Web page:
IOM Committee Considers Prison Research

IOM Committee Considers Prison Research

Sun, 24 Jul 2005

Today¹s New York Times Magazine cover story, Planet of the Retired Chimpanzees By CHARLES SIEBERT, reports that chimpanzees who have served as subjects in biomedical research can look forward to being set free in one of 12 specially built chimp sanctuaries ³the prettiest places in all of Florida.² This is the result of a recognition that we have an ethical / humanitarian responsibility toward research chimps.

Chimps that are used in research are protected by two federal laws: The Animal Welfare Act of 1966 and the 1997 Chimpanzee Research Retirement Act.

There is a surplus of chimps due to the aggressive breeding initiated by the National Institutes of Health initiated in 1986, in response to the AIDS epidemic. Chimps can contract the virus, but are virtually immune to its effects. Go to Article at: http://www.nytimes.com/2005/07/24/magazine/24CHIMPS.html?

Without depriving chimps of their perks, one cannot but notice the sharp contrast between the treatment of animal research subjects and human subjects. Human research subjects have no federal law to protect them–and certainly humans are given no perks for their research ³contribution² – even if they¹ve been injured permanently during the course of research.

Prior to the 1978 federal regulations, the most preferred of all medical research animals were prisoners. Jessica Mitford’s galvanizing essay in the Atlantic Monthly (1973) quoted a doctor who expressed the sentiment of the medical community: “Criminals in our penitentiaries are fine experimental material – and much cheaper than chimpanzees.”

Indeed, in 1976, the president of PhRMA confirmed that 85% of all Phase I and II drug trials were then conducted on prisoners. PhRMA and its biomedical research partners have once again set their eyes on prisoners as ³fine experimental material.² A Committee of the Institute of Medicine has been convened to examine the ³Ethical Considerations for Revisions to DHHS Regulations for the Protection of Prisoners Involved in Research.²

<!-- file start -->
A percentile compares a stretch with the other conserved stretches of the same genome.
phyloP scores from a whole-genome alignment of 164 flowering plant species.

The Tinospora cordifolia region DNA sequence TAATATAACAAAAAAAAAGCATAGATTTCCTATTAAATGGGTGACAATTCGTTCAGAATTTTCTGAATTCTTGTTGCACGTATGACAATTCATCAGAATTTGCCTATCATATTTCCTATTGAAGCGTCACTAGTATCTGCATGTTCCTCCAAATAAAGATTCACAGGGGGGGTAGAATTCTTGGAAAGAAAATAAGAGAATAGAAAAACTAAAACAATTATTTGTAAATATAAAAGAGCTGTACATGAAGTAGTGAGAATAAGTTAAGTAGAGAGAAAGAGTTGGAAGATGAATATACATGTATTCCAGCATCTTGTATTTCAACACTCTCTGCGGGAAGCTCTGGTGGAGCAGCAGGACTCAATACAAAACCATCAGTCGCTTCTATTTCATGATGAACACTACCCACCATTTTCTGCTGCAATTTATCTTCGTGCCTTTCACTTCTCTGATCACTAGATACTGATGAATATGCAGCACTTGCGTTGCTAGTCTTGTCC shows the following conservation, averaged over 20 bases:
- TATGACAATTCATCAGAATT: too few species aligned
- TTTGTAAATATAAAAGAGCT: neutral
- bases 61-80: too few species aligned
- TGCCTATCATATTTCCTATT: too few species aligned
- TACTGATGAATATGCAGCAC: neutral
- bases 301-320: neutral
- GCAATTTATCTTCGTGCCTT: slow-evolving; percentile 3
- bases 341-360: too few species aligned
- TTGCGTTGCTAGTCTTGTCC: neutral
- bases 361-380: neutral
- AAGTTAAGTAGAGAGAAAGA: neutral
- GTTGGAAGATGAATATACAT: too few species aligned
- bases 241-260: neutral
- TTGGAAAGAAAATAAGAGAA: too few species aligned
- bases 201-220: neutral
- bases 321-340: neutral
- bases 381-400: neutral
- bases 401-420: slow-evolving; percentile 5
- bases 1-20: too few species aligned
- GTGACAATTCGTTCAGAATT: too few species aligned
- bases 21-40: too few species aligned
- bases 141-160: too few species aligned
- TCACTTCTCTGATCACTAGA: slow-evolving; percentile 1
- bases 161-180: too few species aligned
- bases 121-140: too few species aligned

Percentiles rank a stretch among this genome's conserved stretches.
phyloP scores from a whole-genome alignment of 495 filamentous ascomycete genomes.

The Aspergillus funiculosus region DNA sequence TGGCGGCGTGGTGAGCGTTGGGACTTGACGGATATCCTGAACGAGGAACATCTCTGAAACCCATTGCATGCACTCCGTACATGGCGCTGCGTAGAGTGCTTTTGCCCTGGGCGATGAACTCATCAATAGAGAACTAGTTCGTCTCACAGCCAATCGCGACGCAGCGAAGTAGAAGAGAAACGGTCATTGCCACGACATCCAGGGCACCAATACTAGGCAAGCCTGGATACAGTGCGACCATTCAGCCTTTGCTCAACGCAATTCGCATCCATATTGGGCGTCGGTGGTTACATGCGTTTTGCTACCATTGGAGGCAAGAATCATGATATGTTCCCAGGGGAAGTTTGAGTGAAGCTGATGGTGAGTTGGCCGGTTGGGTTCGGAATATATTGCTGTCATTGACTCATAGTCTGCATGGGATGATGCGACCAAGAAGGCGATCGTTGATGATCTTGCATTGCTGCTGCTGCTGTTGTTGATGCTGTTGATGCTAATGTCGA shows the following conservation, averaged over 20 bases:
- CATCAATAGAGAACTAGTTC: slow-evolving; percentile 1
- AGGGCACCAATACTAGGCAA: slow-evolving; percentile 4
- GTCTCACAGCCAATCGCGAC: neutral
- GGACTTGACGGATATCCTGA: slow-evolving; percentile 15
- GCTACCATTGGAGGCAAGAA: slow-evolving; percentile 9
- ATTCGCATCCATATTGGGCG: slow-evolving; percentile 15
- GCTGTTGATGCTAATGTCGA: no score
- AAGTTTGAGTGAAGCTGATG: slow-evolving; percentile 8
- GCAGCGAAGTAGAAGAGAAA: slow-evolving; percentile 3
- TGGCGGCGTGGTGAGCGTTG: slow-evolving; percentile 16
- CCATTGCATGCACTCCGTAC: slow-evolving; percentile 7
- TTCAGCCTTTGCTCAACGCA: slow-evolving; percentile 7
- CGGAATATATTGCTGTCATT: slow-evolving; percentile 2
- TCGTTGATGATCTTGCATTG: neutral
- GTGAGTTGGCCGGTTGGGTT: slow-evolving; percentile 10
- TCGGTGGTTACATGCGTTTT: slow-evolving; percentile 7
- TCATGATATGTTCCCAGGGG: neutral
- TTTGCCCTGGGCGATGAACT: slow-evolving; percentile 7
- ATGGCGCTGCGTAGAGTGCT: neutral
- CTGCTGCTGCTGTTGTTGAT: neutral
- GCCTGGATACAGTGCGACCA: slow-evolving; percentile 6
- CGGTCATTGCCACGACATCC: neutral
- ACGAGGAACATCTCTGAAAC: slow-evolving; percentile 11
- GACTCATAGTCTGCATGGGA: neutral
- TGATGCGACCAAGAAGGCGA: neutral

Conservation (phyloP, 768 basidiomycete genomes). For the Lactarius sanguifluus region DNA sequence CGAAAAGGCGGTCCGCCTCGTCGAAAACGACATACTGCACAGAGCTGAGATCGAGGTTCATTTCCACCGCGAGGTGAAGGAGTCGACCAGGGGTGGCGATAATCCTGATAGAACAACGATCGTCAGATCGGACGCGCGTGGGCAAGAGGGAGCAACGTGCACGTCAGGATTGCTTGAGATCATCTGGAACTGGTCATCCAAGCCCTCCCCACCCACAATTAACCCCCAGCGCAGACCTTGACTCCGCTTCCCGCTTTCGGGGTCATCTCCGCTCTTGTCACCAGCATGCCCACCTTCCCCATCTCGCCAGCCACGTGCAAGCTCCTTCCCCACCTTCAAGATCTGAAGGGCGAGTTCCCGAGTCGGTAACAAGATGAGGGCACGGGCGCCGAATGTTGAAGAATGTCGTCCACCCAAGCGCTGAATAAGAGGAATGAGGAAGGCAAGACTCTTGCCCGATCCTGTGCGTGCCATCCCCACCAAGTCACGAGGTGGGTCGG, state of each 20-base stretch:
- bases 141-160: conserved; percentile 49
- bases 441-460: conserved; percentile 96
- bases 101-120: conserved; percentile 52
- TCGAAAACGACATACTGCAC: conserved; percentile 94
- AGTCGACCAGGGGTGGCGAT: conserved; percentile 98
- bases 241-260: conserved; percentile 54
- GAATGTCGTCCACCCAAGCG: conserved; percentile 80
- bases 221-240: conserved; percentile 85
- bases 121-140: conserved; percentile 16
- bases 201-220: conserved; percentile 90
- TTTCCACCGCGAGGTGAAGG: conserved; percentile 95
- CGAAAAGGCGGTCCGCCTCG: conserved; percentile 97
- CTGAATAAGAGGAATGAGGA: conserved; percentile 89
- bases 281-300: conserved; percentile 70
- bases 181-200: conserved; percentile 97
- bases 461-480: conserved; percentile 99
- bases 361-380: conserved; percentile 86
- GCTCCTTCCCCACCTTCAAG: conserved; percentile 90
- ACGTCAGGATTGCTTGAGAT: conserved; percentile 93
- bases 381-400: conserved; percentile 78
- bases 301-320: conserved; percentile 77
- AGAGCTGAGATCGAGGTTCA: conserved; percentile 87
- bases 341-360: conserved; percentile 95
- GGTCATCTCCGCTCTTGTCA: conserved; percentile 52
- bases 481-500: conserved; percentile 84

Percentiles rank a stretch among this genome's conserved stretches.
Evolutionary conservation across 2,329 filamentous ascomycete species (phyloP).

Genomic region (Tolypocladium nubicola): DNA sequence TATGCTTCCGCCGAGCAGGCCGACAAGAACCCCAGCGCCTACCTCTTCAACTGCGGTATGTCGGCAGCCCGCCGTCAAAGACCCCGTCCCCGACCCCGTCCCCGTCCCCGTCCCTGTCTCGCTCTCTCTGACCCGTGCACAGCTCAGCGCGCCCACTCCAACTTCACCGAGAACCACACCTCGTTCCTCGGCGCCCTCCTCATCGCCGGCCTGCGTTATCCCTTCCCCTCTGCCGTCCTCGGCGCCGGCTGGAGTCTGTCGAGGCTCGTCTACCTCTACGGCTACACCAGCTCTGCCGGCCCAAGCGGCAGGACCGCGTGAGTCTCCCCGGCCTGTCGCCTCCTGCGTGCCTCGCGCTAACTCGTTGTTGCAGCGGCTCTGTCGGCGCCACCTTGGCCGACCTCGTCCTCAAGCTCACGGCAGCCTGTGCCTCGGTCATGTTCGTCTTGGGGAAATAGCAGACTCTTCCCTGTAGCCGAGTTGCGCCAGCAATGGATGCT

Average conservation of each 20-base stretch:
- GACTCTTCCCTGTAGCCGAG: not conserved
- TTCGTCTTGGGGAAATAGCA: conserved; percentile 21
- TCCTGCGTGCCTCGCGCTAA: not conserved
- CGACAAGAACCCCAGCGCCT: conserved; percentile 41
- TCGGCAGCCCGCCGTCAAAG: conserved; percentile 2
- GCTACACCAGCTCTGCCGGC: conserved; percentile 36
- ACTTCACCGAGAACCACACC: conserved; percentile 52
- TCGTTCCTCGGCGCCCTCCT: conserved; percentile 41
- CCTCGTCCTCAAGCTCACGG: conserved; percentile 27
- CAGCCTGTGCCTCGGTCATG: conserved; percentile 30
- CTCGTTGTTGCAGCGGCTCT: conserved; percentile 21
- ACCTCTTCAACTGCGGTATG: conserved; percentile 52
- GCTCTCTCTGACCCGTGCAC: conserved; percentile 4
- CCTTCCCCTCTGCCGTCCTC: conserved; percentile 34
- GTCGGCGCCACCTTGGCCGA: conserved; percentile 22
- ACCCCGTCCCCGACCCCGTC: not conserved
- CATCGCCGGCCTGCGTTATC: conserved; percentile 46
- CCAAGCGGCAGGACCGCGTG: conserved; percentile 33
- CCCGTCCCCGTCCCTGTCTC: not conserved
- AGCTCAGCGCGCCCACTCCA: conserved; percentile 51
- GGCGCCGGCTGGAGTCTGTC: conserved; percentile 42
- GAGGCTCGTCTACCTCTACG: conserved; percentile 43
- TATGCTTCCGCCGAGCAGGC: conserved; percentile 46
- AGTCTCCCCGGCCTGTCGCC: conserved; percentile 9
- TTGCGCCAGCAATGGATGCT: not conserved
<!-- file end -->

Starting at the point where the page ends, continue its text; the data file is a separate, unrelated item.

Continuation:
Current federal regulations restrict the use of prisoners in medical experiments that: “have the intent and reasonable probability of improving the health or well-being of the subject.” See: 46 CFR 46.302

Stakeholders in the academic-pharmaceutical industrial complex are intent on overturning the foremost principle of the Nuremberg Code in order to gain access to a cheap, captive population :

“The voluntary, informed consent of the human subject is absolutely essential.”

The US military tribunal at Nuremberg recognized that voluntary, informed consent is, by definition, impossible to obtain in a prison setting. Therefore, research on prisoners is not permissible under the Nuremberg Code–nor under any other code of medical ethics.

Prisons are a world onto themselves. A captive prisoner in a US prison lives under threat, intimidation and fear for his / her personal safety.

The reason prisons are shrouded in a veil of secrecy is they hide a world of institutionalized brutality and abuse – both physical and psychological.

No one outside of prison walls knows what happens in a prison. Visiting outsiders – such as public officials, Congressional subcommittees, or

advisory committees – have no inkling about the level of fear, intimidation that prisoners are subjected to.

The IOM Committee held a very low-profile public meeting in San Francisco (July 18) at which 14 invited presenters –12 of who favor rolling back federal restrictions on the use of prisoners in research – offered their perspective.